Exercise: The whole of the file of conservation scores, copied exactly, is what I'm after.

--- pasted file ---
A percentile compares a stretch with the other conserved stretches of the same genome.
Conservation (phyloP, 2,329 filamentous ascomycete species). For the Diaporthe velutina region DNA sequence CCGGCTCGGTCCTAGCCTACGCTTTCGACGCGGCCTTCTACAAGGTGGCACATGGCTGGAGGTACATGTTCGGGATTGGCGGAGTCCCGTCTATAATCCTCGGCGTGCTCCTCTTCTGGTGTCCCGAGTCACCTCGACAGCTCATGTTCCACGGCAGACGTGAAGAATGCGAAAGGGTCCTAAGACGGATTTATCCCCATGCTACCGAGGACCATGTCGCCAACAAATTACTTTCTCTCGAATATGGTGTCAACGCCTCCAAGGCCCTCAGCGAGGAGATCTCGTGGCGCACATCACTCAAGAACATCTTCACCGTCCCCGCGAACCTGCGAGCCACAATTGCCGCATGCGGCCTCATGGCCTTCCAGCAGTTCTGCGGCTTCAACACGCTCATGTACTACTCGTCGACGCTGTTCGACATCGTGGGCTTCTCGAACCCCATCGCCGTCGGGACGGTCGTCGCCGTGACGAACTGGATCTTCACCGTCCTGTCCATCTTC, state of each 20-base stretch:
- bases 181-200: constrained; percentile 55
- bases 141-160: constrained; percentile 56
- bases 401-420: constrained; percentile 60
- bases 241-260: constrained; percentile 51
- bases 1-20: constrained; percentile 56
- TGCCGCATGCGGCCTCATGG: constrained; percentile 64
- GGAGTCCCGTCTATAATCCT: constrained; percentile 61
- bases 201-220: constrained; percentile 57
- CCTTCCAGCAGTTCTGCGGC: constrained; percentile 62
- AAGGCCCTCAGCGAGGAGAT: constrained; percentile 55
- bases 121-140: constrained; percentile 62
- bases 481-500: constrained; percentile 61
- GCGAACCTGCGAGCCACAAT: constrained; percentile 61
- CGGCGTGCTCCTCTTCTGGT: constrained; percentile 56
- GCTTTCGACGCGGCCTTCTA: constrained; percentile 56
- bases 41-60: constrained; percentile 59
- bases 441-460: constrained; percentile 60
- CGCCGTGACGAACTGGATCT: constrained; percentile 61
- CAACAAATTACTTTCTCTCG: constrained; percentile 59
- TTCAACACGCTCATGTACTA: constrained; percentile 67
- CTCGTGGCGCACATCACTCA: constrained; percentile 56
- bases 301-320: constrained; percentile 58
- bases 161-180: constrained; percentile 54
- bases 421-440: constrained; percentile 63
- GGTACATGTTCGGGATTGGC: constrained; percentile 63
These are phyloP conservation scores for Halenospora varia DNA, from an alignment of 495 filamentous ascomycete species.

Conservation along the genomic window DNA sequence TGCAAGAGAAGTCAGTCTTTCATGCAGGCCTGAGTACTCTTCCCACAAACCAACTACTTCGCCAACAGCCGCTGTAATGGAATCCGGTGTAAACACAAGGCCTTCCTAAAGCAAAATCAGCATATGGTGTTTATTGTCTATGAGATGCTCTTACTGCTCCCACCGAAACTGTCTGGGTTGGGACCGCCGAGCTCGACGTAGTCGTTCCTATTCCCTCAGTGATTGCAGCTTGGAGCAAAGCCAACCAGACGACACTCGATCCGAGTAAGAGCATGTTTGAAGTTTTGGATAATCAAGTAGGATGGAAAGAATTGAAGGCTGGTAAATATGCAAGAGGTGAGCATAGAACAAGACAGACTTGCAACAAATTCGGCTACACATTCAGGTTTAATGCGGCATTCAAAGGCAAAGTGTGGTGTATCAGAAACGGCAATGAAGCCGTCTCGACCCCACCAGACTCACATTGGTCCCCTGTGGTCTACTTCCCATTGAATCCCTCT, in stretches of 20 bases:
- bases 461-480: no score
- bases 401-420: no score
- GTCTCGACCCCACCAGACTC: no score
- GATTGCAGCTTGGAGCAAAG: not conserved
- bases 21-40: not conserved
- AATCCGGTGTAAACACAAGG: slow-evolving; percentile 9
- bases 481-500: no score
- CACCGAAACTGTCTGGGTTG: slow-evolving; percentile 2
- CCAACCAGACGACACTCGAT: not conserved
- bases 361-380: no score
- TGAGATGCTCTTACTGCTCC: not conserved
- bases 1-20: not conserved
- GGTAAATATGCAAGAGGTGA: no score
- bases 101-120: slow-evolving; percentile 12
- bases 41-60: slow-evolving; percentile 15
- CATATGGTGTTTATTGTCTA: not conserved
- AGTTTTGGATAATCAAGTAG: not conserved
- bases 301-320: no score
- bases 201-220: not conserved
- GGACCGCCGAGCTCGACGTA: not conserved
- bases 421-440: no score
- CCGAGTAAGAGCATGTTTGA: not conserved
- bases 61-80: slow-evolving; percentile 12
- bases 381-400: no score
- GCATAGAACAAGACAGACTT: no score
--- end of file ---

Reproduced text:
A percentile compares a stretch with the other conserved stretches of the same genome.
Conservation (phyloP, 2,329 filamentous ascomycete species). For the Diaporthe velutina region DNA sequence CCGGCTCGGTCCTAGCCTACGCTTTCGACGCGGCCTTCTACAAGGTGGCACATGGCTGGAGGTACATGTTCGGGATTGGCGGAGTCCCGTCTATAATCCTCGGCGTGCTCCTCTTCTGGTGTCCCGAGTCACCTCGACAGCTCATGTTCCACGGCAGACGTGAAGAATGCGAAAGGGTCCTAAGACGGATTTATCCCCATGCTACCGAGGACCATGTCGCCAACAAATTACTTTCTCTCGAATATGGTGTCAACGCCTCCAAGGCCCTCAGCGAGGAGATCTCGTGGCGCACATCACTCAAGAACATCTTCACCGTCCCCGCGAACCTGCGAGCCACAATTGCCGCATGCGGCCTCATGGCCTTCCAGCAGTTCTGCGGCTTCAACACGCTCATGTACTACTCGTCGACGCTGTTCGACATCGTGGGCTTCTCGAACCCCATCGCCGTCGGGACGGTCGTCGCCGTGACGAACTGGATCTTCACCGTCCTGTCCATCTTC, state of each 20-base stretch:
- bases 181-200: constrained; percentile 55
- bases 141-160: constrained; percentile 56
- bases 401-420: constrained; percentile 60
- bases 241-260: constrained; percentile 51
- bases 1-20: constrained; percentile 56
- TGCCGCATGCGGCCTCATGG: constrained; percentile 64
- GGAGTCCCGTCTATAATCCT: constrained; percentile 61
- bases 201-220: constrained; percentile 57
- CCTTCCAGCAGTTCTGCGGC: constrained; percentile 62
- AAGGCCCTCAGCGAGGAGAT: constrained; percentile 55
- bases 121-140: constrained; percentile 62
- bases 481-500: constrained; percentile 61
- GCGAACCTGCGAGCCACAAT: constrained; percentile 61
- CGGCGTGCTCCTCTTCTGGT: constrained; percentile 56
- GCTTTCGACGCGGCCTTCTA: constrained; percentile 56
- bases 41-60: constrained; percentile 59
- bases 441-460: constrained; percentile 60
- CGCCGTGACGAACTGGATCT: constrained; percentile 61
- CAACAAATTACTTTCTCTCG: constrained; percentile 59
- TTCAACACGCTCATGTACTA: constrained; percentile 67
- CTCGTGGCGCACATCACTCA: constrained; percentile 56
- bases 301-320: constrained; percentile 58
- bases 161-180: constrained; percentile 54
- bases 421-440: constrained; percentile 63
- GGTACATGTTCGGGATTGGC: constrained; percentile 63
These are phyloP conservation scores for Halenospora varia DNA, from an alignment of 495 filamentous ascomycete species.

Conservation along the genomic window DNA sequence TGCAAGAGAAGTCAGTCTTTCATGCAGGCCTGAGTACTCTTCCCACAAACCAACTACTTCGCCAACAGCCGCTGTAATGGAATCCGGTGTAAACACAAGGCCTTCCTAAAGCAAAATCAGCATATGGTGTTTATTGTCTATGAGATGCTCTTACTGCTCCCACCGAAACTGTCTGGGTTGGGACCGCCGAGCTCGACGTAGTCGTTCCTATTCCCTCAGTGATTGCAGCTTGGAGCAAAGCCAACCAGACGACACTCGATCCGAGTAAGAGCATGTTTGAAGTTTTGGATAATCAAGTAGGATGGAAAGAATTGAAGGCTGGTAAATATGCAAGAGGTGAGCATAGAACAAGACAGACTTGCAACAAATTCGGCTACACATTCAGGTTTAATGCGGCATTCAAAGGCAAAGTGTGGTGTATCAGAAACGGCAATGAAGCCGTCTCGACCCCACCAGACTCACATTGGTCCCCTGTGGTCTACTTCCCATTGAATCCCTCT, in stretches of 20 bases:
- bases 461-480: no score
- bases 401-420: no score
- GTCTCGACCCCACCAGACTC: no score
- GATTGCAGCTTGGAGCAAAG: not conserved
- bases 21-40: not conserved
- AATCCGGTGTAAACACAAGG: slow-evolving; percentile 9
- bases 481-500: no score
- CACCGAAACTGTCTGGGTTG: slow-evolving; percentile 2
- CCAACCAGACGACACTCGAT: not conserved
- bases 361-380: no score
- TGAGATGCTCTTACTGCTCC: not conserved
- bases 1-20: not conserved
- GGTAAATATGCAAGAGGTGA: no score
- bases 101-120: slow-evolving; percentile 12
- bases 41-60: slow-evolving; percentile 15
- CATATGGTGTTTATTGTCTA: not conserved
- AGTTTTGGATAATCAAGTAG: not conserved
- bases 301-320: no score
- bases 201-220: not conserved
- GGACCGCCGAGCTCGACGTA: not conserved
- bases 421-440: no score
- CCGAGTAAGAGCATGTTTGA: not conserved
- bases 61-80: slow-evolving; percentile 12
- bases 381-400: no score
- GCATAGAACAAGACAGACTT: no score